Huawei expects a fall of 20 percent in its smartphone sales for this year. Among other things, the trade ban imposed by the US and the associated loss of Android support seems to be troubling the company.
This must be apparent from a report by tech site The Information. The Chinese telecom giant was last year two in the list of best-selling smartphones. Then it sold 240 million units. According to the report, Huawei expects to ship 190 to 200 million smartphones this year, a decrease of 20 to 25%.
All this is the result of an export ban from the US government. In a protracted trade dispute between that country and China, the US government has forbidden its companies to provide services and parts to Huawei.
As a result, the company is forced to build its hardware, but it also loses some of the services from Google, and then specifically from Android.
Newer devices of the brand still run on that operating system, but only use its open-source elements. Services such as the Play Store are no longer included. About sixty percent of Huawei’s devices are sold in their home country of China, where the company can continue without Android.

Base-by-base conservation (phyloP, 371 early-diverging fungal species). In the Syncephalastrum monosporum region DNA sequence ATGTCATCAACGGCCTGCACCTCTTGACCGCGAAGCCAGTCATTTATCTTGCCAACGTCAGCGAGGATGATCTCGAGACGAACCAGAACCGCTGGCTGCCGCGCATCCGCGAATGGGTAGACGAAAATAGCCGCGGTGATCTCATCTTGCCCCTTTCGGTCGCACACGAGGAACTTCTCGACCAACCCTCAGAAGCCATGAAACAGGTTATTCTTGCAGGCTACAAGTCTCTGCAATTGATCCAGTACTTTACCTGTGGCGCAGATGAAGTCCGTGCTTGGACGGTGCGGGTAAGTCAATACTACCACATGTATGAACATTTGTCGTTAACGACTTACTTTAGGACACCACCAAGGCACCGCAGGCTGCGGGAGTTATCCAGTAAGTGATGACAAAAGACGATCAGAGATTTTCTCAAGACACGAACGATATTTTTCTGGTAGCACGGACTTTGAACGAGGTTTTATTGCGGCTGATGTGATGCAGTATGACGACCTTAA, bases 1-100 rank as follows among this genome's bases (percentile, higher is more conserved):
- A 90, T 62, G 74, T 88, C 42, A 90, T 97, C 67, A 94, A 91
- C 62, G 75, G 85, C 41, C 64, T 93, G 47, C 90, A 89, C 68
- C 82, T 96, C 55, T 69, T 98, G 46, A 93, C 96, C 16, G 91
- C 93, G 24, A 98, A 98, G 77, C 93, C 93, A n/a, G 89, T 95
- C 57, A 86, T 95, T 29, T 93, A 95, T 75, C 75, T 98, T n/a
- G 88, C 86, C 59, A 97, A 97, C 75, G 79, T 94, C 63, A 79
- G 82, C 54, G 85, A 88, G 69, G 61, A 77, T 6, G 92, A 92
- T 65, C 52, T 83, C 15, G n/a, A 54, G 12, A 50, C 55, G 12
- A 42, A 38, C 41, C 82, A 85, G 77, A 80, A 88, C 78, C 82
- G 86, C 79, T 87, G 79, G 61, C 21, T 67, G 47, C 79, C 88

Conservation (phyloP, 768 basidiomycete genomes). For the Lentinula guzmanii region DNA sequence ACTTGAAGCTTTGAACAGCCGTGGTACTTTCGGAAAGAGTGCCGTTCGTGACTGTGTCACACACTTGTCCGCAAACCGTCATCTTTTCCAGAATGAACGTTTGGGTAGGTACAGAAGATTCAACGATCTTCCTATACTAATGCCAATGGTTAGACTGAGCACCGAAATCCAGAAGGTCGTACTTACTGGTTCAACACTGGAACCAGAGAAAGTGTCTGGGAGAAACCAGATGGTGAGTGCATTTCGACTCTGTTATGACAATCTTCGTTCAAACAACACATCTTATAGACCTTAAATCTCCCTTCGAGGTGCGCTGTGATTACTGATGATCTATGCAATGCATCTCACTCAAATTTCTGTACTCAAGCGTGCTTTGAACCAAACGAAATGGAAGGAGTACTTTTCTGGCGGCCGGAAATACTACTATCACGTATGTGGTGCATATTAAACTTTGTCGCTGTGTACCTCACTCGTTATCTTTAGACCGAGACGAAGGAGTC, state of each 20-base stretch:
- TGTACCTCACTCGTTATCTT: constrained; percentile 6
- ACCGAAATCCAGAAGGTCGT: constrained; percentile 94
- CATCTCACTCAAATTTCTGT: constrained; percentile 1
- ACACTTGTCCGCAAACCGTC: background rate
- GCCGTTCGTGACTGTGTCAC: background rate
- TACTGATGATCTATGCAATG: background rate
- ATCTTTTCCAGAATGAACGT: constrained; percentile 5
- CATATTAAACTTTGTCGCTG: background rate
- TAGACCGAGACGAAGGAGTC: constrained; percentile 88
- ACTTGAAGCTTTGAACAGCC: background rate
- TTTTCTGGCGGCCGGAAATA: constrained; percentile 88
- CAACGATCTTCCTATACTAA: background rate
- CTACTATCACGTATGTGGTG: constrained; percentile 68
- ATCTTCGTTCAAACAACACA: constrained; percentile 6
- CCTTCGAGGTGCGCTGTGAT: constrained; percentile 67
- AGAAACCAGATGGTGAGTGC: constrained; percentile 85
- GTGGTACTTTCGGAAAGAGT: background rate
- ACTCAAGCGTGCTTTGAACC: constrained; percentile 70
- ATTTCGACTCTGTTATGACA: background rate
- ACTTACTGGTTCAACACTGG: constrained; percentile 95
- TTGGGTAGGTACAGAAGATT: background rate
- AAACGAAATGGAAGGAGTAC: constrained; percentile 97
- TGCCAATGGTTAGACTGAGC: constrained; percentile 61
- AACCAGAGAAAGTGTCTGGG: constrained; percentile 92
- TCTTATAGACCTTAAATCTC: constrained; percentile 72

Google has few services in that country, and the market itself seems to have a strong preference for its Chinese apps, if only because the government is unusually strict for foreign companies. And those Chinese apps already have, or will be very fast, a version that fits in with Huawei’s app store.
In other markets, including Europe, the lack of Google services can, however, deter many people. When presenting his new foldable, Huawei emphasized that it would focus on local apps for its app store, but that adoption would probably be slower.
The company already expects international customers to be more reluctant to purchase the devices this year.